- General Information
- Campus and Facilities
- University Services
- Special Programs
- Admission
- Academic Guidelines
- Graduate School Policies
- Fees and Financial Assistance
- Fields of Study
- Post-Bacc. Certificates
- Other Departments Offering Courses for Graduate Credit
- Index

2007/2008 Graduate Catalog

Admission | Courses | Program | Requirements

Department Chairperson: Vivian Incera

Graduate Committee Chairperson: Mark S. Boley

E-mail: MS-Boley@wiu.edu

Department Office: Currens Hall 212

Department Telephone: 309/298-1596

Fax: 309/298-2850

Department E-mail: ED-Hagan@wiu.edu

Website: www.wiu.edu/physics

Location of Program Offering: Macomb

**Graduate Faculty**

**Professors**- Mark S. Boley, Ph.D., University of Missouri-Columbia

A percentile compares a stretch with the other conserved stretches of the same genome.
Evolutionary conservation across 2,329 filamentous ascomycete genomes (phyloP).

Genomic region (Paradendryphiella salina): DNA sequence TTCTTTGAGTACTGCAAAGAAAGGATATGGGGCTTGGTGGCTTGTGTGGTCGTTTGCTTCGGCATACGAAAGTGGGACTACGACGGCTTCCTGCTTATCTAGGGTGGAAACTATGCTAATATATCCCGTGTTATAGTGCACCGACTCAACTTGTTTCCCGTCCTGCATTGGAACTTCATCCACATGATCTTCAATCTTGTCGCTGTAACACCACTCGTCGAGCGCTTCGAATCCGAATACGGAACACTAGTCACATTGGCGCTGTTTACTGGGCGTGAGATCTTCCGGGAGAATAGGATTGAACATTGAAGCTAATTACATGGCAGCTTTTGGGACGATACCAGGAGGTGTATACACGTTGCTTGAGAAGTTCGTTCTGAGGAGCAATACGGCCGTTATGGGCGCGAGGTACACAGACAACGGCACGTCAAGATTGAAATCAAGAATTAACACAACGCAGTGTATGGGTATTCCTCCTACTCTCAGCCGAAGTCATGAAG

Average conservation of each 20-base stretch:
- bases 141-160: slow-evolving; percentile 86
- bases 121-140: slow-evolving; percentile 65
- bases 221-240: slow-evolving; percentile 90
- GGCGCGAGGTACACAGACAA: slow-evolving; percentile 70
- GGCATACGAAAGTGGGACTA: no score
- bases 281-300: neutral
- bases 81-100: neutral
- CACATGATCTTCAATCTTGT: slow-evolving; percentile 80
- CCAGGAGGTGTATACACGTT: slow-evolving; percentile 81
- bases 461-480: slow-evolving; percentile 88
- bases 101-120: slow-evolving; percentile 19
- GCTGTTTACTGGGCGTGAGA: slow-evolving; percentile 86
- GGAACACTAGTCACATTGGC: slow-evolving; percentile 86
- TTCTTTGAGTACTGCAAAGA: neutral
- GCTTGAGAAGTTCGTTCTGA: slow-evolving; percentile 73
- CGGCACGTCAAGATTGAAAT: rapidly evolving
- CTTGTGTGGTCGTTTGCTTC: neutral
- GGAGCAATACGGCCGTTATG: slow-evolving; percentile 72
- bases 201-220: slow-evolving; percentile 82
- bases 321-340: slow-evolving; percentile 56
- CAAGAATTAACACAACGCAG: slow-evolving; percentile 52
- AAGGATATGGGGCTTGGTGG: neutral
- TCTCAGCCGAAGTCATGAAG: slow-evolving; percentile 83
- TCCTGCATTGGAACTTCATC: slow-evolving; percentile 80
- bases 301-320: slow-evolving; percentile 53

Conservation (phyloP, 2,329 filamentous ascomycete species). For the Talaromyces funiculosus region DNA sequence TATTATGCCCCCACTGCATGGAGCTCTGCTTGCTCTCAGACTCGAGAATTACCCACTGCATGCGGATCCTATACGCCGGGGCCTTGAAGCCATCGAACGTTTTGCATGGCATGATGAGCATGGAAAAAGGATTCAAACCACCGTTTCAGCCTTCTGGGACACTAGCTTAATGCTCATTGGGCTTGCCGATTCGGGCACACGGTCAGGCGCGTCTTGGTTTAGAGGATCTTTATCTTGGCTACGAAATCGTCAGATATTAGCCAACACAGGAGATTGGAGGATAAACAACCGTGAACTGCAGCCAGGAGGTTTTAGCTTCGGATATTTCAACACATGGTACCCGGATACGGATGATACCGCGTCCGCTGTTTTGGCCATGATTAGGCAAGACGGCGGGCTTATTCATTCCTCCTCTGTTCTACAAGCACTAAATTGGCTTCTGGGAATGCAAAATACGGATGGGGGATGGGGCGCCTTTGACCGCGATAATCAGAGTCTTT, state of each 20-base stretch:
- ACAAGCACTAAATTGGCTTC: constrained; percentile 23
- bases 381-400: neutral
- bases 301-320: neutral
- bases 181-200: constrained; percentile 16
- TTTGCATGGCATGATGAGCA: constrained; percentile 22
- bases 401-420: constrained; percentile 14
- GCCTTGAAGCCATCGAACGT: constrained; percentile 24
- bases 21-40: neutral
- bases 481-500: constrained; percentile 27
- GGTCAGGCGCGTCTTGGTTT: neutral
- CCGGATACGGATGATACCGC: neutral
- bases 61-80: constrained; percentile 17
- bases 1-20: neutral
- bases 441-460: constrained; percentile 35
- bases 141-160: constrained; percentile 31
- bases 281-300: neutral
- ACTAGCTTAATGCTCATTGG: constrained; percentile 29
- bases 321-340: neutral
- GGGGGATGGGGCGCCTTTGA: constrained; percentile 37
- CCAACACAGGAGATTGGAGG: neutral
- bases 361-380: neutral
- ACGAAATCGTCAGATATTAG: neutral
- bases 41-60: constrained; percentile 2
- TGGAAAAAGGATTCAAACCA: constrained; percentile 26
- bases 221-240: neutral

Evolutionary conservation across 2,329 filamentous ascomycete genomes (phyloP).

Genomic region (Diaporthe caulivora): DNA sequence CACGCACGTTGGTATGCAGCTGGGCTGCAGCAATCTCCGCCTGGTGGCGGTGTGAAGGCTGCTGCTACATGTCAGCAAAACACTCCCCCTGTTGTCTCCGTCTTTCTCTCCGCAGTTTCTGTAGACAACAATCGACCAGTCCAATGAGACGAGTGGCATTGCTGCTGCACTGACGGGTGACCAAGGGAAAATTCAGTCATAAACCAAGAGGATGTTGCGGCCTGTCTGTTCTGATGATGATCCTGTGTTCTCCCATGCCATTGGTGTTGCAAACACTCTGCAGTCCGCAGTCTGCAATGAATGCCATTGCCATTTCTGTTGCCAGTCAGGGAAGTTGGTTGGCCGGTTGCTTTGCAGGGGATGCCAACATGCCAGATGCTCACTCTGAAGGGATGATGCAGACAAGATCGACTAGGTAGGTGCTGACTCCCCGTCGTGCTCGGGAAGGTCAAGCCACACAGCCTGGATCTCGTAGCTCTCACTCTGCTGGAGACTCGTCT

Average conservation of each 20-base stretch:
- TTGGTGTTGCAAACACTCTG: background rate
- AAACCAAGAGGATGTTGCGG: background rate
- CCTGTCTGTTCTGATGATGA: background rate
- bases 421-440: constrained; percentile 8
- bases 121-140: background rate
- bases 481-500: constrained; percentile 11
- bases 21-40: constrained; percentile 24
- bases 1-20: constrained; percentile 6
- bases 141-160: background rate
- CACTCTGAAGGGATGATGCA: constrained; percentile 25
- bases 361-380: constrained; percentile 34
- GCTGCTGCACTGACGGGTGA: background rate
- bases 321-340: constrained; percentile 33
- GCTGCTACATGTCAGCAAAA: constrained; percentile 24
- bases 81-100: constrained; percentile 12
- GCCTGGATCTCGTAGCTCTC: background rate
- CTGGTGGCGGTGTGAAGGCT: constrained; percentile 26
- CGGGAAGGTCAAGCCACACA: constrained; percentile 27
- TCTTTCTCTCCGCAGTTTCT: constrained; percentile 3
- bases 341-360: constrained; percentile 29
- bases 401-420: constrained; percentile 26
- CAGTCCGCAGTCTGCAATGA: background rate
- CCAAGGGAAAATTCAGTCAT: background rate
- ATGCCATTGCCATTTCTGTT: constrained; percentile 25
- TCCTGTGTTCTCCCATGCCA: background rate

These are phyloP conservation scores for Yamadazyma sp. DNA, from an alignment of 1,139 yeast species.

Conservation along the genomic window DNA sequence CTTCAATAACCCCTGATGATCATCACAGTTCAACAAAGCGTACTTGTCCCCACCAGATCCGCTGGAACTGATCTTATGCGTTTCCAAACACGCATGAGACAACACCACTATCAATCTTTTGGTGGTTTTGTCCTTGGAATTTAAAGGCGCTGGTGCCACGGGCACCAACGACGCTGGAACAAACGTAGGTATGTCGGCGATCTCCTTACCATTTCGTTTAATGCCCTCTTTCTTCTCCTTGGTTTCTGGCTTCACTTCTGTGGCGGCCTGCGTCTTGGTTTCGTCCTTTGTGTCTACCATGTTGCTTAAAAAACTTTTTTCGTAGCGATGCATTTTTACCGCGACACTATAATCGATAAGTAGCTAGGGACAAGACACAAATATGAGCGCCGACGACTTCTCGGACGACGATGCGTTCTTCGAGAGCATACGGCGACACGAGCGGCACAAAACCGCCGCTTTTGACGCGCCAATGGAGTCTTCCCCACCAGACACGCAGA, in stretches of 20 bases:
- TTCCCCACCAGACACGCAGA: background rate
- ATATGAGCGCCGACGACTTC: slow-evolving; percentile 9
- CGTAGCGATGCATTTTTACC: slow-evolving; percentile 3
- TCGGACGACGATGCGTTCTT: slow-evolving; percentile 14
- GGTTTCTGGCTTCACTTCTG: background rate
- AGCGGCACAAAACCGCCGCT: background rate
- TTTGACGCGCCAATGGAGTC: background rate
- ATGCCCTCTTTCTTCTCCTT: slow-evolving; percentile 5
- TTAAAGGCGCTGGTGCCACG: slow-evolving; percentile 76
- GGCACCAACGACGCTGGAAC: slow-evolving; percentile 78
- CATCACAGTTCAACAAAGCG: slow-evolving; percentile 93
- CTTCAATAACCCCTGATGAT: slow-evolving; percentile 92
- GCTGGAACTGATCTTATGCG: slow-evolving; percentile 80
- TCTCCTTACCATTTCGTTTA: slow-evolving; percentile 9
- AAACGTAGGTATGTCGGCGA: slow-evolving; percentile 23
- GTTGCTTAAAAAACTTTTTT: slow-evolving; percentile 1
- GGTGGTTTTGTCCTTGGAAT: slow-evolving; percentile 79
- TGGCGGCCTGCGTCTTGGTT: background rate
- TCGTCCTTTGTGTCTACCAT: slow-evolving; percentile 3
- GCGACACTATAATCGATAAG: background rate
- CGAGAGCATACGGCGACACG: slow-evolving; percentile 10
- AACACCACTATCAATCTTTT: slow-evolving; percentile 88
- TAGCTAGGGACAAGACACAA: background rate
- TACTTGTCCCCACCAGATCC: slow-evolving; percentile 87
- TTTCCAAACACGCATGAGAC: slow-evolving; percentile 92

- Efrain J. Ferrer, Ph.D., P. N. Lebedev Physical Institute
- Vivian Incera, Ph.D., P. W. Lebedev Physical Institute
- James A. Rabchuk, Ph.D., University of Illinois-Chicago

**Associate Graduate Faculty **

**Assistant Professors**- Igor Shovkovy, Ph.D., Bogoliubov Institute of Theoretical Physics
- Pengqian Wang, Ph.D., Peking University

The Department of Physics offers a program of graduate study leading
to the Master of

Science degree. The program serves as preparation for a) further advanced
study in

physics or related fields, b) a career in government or industrial research,
or c) teaching at
the secondary or postsecondary level.

Students entering the program should have received their bachelor’s degree with a major in physics. At the discretion of the Departmental Graduate Committee, other students may be admitted to the program; however, they may have to remedy deficiencies in their undergraduate preparation. The Graduate Record Examination is not required in physics.